Davis Wright Tremaine LLP

The Health Resources and Services Administration (HRSA) is the branch of the U.S. Department of Health and Human Services (DHHS) responsible for administering the federal 340B Drug Discount Program (340B Program). The 340B Program allows certain categories of “covered entities,” mainly non-profit safety net or specialty care providers, to purchase outpatient drugs from manufacturers at deeply discounted prices.

In order to access discounted drugs, covered entities must be formally approved to participate in the 340B Program by HRSA and, once enrolled, must abide by certain requirements in order to maintain good standing with the Program. Like so many state and federal agencies with responsibility of certain health care programs, HRSA has been forced to evaluate 340B Program requirements in light of the COVID-19 pandemic and has recently offered guidance about how the public health emergency may impact 340B Program compliance.

HRSA has announced on its website that while it recognizes the need to afford covered entities greater flexibility in delivering services (including dispensing outpatient drugs) during the COVID-19 pandemic, the agency is limited in terms of how relaxed it can be in enforcing certain 340B Program requirements.

The two primary compliance obligations imposed on 340B covered entities with respect to dispensing discounted drugs are:

  1. Such drugs may only be dispensed to patients of a covered entity, as defined by HRSA; and
  2. Drugs purchased at a 340B discount may not also be subject to a Medicaid rebate or “duplicate discount.”

HRSA has made clear that because these two requirements are created by statute, the agency does not have the power to waive or materially relax these limitations in response to the COVID-19 situation. That said, HRSA also indicated that some measure of leniency will be afforded covered entities during the current public health emergency.

In particular, HRSA has indicated that, with respect to drugs dispensed during the COVID-19 situation, the agency will accept more abbreviated documentation than normal with respect to verifying that 340B drugs go only to patients of a covered entity. HRSA has said that, at present, a covered entity can satisfy documentation requirements with a single page note or form that identifies the patient receiving the drug and the other care being provided to that patient.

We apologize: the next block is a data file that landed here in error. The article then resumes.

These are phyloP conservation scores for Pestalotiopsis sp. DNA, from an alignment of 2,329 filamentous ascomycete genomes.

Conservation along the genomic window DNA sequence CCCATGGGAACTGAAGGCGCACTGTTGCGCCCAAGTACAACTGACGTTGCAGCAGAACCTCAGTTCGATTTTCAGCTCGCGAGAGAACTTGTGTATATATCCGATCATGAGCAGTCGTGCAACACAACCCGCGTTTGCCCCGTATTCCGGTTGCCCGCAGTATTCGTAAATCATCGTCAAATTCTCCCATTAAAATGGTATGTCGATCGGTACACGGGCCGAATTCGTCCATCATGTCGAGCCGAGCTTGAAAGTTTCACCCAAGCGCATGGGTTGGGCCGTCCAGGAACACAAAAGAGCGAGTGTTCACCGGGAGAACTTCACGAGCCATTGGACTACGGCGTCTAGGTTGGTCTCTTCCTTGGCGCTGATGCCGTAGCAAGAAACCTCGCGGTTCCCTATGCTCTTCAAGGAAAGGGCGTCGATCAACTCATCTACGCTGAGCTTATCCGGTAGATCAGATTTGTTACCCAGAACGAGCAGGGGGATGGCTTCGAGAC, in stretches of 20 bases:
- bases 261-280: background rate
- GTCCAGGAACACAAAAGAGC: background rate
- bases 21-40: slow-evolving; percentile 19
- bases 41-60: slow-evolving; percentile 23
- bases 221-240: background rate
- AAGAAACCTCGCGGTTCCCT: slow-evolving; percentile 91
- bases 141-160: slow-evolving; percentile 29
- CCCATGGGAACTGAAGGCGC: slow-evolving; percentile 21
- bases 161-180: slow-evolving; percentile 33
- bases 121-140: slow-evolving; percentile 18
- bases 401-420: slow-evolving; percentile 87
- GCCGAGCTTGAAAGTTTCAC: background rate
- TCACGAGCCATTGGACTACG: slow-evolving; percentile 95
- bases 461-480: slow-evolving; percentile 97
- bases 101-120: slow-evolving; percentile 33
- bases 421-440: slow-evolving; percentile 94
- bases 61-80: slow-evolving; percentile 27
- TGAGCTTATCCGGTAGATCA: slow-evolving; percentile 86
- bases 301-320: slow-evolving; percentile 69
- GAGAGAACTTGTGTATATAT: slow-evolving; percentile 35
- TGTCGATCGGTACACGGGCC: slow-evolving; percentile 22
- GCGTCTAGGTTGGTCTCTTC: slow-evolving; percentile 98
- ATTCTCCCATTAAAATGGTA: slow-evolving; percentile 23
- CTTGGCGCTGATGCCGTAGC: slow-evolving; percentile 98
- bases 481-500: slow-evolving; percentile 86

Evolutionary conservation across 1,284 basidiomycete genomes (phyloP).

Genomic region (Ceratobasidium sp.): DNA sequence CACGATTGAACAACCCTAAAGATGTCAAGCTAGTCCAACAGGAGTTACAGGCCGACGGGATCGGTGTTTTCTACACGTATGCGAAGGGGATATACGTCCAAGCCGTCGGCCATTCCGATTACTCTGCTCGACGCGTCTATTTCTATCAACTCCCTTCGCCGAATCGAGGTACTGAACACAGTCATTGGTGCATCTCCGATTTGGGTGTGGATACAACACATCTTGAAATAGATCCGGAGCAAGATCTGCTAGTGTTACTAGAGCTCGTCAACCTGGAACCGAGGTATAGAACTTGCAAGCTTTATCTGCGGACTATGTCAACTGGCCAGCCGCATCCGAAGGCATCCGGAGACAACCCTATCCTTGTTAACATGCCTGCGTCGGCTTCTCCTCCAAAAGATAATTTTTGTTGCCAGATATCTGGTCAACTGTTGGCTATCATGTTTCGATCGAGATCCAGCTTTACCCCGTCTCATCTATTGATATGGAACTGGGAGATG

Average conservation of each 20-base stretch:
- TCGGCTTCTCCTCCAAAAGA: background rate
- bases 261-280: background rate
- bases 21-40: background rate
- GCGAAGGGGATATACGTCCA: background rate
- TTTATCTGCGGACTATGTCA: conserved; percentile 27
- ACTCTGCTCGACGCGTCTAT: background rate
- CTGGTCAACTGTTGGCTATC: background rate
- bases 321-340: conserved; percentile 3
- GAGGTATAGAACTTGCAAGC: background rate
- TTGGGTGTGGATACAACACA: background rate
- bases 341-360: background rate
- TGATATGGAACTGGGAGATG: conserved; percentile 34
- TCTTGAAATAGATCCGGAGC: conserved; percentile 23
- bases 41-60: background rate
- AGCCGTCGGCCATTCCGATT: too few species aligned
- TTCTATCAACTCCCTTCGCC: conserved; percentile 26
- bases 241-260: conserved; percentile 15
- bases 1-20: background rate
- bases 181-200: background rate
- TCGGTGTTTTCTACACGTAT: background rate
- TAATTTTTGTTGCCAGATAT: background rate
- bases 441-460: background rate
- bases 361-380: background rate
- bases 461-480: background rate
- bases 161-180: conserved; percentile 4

Further, during the public health emergency, HRSA will accept records with only self-identifying information from a particular patient, without corroborating information from insurers or detailed health history, etc. HRSA also has indicated that covered entities may use “volunteer” health care professionals to deliver services to patients during the COVID-19 emergency, including dispensing outpatient drugs, so long as the relationship between the volunteer and the covered entity is documented in some form.

Should covered entities have concerns about being able to comply with 340B Program requirements during the pandemic that are not addressed by the more lenient documentation standards HRSA has announced, the agency invites providers to connect the “340B Prime Vendor”, Apexus, who will “coordinate HRSA technical assistance and evaluate each issue on a case-by-case basis.”

Examples of the kind of issues a covered entity might want to contact the 340B Prime Vendor about are, due to the public health emergency, potentially using 340B drugs at additional sites that are not already registered with HRSA or using a group purchasing organization or “GPO” to acquire outpatient drugs because 340B pricing is not available. The 340B Prime Vendor will work with HRSA, based on the specific factual situation presented by a covered entity, to determine if some leniency may be afforded in these areas.

Finally, HRSA has announced that, to date, it does not plan to discontinue routine 340B compliance audits of covered entities. However, HRSA is shifting audit activity to virtual or remotely only for the next several months, while the agency continues to monitor the COVID-19 emergency.

To the extent that a covered entity already has been engage by HRSA about being audited in 2020 and believes that it may have difficulty cooperating fully with the audit due to the current public health emergency, HRSA instructs such entities to contact the Bizzell Group (340Baudit@thebizzellgroup.com), which is the 340B audit contractor, to discuss the situation. The Bizzell Group will work with HRSA on the audit issues based on the specific facts presented by the covered entity.

HRSA has dedicated a page on its website to issues specifically related to the COVID-19 emergency, which can be found on its COVID-19 Resources Page.

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